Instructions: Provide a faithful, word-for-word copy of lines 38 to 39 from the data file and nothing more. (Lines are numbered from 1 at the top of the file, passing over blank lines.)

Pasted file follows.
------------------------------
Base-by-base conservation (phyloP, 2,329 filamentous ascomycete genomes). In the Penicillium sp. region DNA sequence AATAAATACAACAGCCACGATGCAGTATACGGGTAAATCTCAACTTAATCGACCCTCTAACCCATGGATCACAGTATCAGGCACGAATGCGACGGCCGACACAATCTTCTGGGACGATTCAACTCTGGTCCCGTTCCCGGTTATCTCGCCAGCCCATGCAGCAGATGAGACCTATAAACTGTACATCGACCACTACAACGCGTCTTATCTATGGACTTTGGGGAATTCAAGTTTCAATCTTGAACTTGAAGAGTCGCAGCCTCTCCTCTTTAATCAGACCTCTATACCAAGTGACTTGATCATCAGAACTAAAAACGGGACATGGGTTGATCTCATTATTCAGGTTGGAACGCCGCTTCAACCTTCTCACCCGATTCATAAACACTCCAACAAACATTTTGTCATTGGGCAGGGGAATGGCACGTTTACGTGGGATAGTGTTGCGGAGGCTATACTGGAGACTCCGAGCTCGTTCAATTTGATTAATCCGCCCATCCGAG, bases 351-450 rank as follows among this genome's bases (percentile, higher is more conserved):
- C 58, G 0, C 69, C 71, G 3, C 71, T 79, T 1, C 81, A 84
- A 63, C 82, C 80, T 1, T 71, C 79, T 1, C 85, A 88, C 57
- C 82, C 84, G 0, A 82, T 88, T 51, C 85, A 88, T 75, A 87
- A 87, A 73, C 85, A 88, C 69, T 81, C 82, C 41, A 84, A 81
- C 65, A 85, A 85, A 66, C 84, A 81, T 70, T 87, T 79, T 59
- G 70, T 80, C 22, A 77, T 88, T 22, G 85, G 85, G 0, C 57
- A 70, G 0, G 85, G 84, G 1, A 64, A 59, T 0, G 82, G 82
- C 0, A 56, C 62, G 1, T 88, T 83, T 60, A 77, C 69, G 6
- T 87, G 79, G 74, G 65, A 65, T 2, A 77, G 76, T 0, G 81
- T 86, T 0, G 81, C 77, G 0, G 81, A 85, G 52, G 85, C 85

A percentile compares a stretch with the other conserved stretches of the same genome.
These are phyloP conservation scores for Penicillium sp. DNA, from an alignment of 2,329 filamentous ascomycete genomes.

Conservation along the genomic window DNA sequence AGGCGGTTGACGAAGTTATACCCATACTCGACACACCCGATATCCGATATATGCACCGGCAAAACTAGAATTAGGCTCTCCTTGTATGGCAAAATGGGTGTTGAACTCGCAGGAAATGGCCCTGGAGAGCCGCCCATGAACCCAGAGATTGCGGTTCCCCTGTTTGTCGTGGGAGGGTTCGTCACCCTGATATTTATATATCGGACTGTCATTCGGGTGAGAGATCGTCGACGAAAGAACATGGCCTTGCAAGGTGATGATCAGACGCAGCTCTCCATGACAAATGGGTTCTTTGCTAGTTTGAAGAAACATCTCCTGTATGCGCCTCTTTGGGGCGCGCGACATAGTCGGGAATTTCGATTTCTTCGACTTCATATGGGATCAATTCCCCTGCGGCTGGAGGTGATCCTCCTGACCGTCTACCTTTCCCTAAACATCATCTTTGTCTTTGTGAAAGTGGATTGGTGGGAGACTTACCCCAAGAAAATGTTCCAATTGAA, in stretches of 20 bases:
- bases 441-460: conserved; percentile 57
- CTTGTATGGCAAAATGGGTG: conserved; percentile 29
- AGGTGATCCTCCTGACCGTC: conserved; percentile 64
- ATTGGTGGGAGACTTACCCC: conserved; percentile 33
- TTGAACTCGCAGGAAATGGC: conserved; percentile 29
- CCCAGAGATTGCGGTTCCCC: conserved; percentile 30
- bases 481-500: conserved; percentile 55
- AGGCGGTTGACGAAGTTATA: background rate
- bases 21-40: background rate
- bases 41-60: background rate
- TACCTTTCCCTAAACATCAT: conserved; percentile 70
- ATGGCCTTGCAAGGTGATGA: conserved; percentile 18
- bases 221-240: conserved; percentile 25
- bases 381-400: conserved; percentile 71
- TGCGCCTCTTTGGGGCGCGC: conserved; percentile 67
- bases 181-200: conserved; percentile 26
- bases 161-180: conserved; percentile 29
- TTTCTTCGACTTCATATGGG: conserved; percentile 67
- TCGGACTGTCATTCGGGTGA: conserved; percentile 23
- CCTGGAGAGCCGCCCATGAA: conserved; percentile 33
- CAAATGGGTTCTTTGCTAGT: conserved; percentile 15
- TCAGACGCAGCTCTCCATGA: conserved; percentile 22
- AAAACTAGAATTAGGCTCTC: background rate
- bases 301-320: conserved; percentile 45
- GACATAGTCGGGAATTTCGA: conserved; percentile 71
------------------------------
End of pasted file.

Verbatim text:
- bases 301-320: conserved; percentile 45
- GACATAGTCGGGAATTTCGA: conserved; percentile 71